Nar and Phu villages are located in the north-west of Nepal, within the Annapurna Conservation Area. The valley is surrendered by unspoiled mountain valleys and mountains that feature a mix of raw Himalayan nature and ancient Buddhist culture. Bordering Tibet through high Himalayan passes, the culture, and religion of the area is that of Tibet. This region opened for foreign tourists in 2002. Yet it only became popular when local homestays started accommodating tourists in 2010. Before then, camping was the only option. Today it remains one of the best-untouched trekking areas in Nepal.
The Annapurna Circuit, lying next to the Nar Phu Valley trek area is very crowded with too many tourists during each busy season. Next door, Nar Phu Valley, is considered one of the best remote and off the beaten trails in the Annapurna Region. For trekkers looking to avoid the crowds, the Nar Phu Valley Trek is the ultimate option.
In this article, I will provide you with everything you need to know about the Nar Phu Valley Trek. Before reading, I would suggest watching this short video of highlights from the Nar Phu Valley Trek. As they say, a picture tells a thousand words!
- Nar Phu Valley – a hidden gem in the Himalayan wilderness
- One of the most scenic trails in the world
- No motorable road on 95% of the hiking trail
- Opportunity to camp in Buddhist monasteries or enjoy local homestay.
- Explore unspoiled mountain valleys that feature a mix of raw Himalayan nature and ancient Buddhist culture
- Nar Phu Valley lies in the rain shadow of the Himalayas, making it a perfect destination for monsoon trekking
Permits and Paper Work
Anyone traveling to Nar Phu Valley is required to have two different types of trekking permits. As the Valley is part of the restricted area, you must be in a group of at least two trekkers accompanied by a registered guide. Your trekking company then will arrange your permit to travel this hidden land.
|Nar Phu Valley Trek Permit Cost|
|Annapurna Conservation Area Project Permit Cost||NPR 3,000 per person|
|Restricted Area Permit (September to November)||USD 100 per person/per week|
|Restricted Area Permit (December to August)||USD 75 per person/week|
|A total cost||Season US$ 130/ Offseason US$105|
To get the Nar Phu area trek permit, you need to submit a copy of your passport, a passport-sized photograph, and original passport with the visa stamp. It will take 3-4 hours to get the permit from Sunday to Friday (10:00 am to 5 pm), except on public holidays. If you do not have the time yourself, your trekking agent can do this for you. Or you can contact us directly at email@example.com
Guide and Porter
A guide is required for the Nar Phu Trek. While Nepal has some trekking trails where tourists can trek without a guide, this doesn’t apply to the Nar Phu Trek.
Regulations also state that at least two trekkers should be in one group to get the permit. It is also possible to obtain a “ghost permit” if you are alone. But note you will have to pay double the amount as if there is a second person with you. The better alternative is to check with agencies if you can join their existing trips. Or contact us.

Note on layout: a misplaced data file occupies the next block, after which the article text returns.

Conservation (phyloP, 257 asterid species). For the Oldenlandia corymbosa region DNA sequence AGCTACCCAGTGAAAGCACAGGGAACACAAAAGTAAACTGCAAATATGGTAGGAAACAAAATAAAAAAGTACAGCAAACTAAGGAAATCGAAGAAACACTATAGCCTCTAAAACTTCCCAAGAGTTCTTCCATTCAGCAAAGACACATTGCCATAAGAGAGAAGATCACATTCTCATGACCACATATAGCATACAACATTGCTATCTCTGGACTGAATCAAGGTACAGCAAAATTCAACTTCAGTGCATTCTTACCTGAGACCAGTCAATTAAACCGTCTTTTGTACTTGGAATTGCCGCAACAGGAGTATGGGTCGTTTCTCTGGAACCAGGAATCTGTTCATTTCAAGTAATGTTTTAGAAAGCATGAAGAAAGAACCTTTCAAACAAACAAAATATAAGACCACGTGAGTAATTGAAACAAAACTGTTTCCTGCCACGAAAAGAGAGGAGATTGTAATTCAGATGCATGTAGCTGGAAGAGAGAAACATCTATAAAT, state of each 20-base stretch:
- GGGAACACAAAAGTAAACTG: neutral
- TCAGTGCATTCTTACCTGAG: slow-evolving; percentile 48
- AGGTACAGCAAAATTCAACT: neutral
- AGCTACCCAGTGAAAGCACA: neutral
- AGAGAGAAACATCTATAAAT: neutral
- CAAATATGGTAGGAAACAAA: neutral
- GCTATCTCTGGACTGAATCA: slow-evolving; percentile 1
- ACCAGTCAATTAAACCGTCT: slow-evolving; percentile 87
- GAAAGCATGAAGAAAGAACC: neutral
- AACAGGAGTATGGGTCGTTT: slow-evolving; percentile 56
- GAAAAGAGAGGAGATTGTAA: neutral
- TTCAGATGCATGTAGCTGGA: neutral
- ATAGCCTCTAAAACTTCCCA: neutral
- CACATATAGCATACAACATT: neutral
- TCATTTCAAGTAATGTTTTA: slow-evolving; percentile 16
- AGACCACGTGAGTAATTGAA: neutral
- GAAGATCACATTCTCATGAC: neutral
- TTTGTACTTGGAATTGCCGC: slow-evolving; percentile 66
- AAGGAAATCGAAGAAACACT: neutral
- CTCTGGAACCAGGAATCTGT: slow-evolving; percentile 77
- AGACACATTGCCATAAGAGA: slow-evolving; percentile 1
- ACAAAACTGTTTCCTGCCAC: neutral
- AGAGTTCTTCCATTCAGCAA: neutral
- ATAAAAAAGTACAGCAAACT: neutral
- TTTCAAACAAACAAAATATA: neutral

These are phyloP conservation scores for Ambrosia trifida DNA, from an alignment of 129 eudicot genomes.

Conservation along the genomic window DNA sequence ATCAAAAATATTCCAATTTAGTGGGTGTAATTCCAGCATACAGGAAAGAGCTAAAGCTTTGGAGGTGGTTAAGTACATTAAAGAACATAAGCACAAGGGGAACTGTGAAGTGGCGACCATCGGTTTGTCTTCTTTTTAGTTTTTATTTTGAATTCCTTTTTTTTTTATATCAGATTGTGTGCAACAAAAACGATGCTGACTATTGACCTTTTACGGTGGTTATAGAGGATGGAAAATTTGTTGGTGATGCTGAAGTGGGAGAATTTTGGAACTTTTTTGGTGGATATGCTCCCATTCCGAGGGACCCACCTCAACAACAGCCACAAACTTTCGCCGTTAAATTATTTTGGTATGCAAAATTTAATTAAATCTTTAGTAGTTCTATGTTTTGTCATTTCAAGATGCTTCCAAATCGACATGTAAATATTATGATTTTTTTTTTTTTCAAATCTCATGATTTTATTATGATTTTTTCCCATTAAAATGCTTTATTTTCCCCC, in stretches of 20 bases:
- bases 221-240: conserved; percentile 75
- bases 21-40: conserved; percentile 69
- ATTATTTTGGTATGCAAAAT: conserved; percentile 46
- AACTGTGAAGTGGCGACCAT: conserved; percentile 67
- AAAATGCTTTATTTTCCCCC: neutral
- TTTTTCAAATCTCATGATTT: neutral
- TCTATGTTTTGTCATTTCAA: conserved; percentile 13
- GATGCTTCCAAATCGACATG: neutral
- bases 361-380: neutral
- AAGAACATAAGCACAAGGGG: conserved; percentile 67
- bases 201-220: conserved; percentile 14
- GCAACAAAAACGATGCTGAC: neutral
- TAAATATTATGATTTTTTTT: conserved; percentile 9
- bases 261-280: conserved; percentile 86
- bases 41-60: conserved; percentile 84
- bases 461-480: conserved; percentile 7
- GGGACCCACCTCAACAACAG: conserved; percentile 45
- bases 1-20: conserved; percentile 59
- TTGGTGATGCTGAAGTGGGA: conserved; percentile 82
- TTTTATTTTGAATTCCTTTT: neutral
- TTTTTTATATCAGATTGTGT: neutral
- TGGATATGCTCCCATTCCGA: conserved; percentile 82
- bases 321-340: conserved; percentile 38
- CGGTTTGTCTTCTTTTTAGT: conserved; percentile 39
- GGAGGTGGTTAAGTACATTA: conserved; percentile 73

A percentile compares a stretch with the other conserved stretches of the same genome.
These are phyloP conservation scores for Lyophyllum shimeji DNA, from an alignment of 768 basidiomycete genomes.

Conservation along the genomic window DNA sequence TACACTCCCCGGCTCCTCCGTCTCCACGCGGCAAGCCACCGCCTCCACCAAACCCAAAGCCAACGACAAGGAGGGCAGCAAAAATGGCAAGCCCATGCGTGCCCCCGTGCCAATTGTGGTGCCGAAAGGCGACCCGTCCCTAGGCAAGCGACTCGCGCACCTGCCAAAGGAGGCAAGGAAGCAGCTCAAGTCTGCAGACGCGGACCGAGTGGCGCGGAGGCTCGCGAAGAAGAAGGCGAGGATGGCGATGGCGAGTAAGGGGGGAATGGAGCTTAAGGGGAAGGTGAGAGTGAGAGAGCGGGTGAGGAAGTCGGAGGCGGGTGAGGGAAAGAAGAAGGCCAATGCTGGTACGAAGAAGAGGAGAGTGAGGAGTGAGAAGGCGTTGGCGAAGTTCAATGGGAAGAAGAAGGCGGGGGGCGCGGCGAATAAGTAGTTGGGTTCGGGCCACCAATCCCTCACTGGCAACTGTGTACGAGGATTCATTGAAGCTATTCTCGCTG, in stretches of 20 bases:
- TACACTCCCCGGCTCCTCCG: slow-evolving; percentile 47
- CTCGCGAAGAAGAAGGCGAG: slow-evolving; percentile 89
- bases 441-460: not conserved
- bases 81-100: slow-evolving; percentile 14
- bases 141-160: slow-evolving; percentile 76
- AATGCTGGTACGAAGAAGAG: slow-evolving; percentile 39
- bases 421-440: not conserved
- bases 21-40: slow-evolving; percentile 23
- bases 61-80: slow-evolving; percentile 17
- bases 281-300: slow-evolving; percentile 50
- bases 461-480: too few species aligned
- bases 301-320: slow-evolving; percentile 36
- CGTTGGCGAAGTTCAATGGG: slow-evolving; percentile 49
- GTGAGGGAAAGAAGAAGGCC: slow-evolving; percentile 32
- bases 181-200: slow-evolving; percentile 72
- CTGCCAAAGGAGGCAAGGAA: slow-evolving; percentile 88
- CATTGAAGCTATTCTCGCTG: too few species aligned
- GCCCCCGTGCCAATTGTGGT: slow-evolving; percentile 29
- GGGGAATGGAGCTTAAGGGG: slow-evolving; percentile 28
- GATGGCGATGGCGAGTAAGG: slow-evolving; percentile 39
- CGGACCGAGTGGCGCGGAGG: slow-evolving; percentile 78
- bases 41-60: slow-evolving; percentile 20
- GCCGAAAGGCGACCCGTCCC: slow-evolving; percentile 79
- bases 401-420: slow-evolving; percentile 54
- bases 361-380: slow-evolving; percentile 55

|Guide and Porter Cost For Nar Phu Valley Trek|
|Professional Guide with (Training, Licence, and field experience)||USD 32 per day|
|Professional Porter/ Guide with (Training, Licence, field experience)||USD 25 per day|
|Experience Trekking porter||USD 20 per day|
TransportationHiring a professional guide for the Nar Phu Trek is slightly less expensive than any other trek in Nepal. On average, the fee is about USD 30 to 35 per day. This includes the guide’s food, accommodation, and insurance. The reason it’s cheaper here? As tourism is still underdeveloped in this area, there is less competition and, unlike other trekking regions, guides still get a discount on food and accommodation.
The Nar Phu Valley Trek starts from Koto in Manang. During the hike, the trail follows a circuit route via the high pass of Kang La (5,240m). Making a loop the trail ends at the same point you started. To get to the trailhead, you have to travel from Kathmandu to Besisahar and then to Hunde. As for transportation, there are local buses and minibusses available on the Kathmandu-Besisahar-Kathmandu route. But from Besisahar you have to share a local jeep to Hunde.
|Transportation cost for Nar Phu Valley Trek|
|Kathmandu to local bus station taxi||USD 5|
|Kathmandu to Besishar a local bus||USD 10 per person|
|Kathmandu to Besishar a private car (Up to 3 people)||USD 100-120|
|Besishar to Koto a local sharing jeep||USD 25 per person|
|A total cost||USD 40 in a local bus (USD 125-150 in a car)|
The road between Kathmandu and Besisahar is called the Prithvi Highway. It is approximately 175km and the road condition is generally good. Between Besisahar and Koto, however, the road is muddy and dusty. This is off-the-road travel! The travel time between Kathmandu and Koto is around 10-11 hours; when there are no delays. Many trekkers opt to stay in Besisahar overnight (most likely you will reach there early afternoon from Kathmandu) and start fresh the next morning for the bumpy ride to Koto!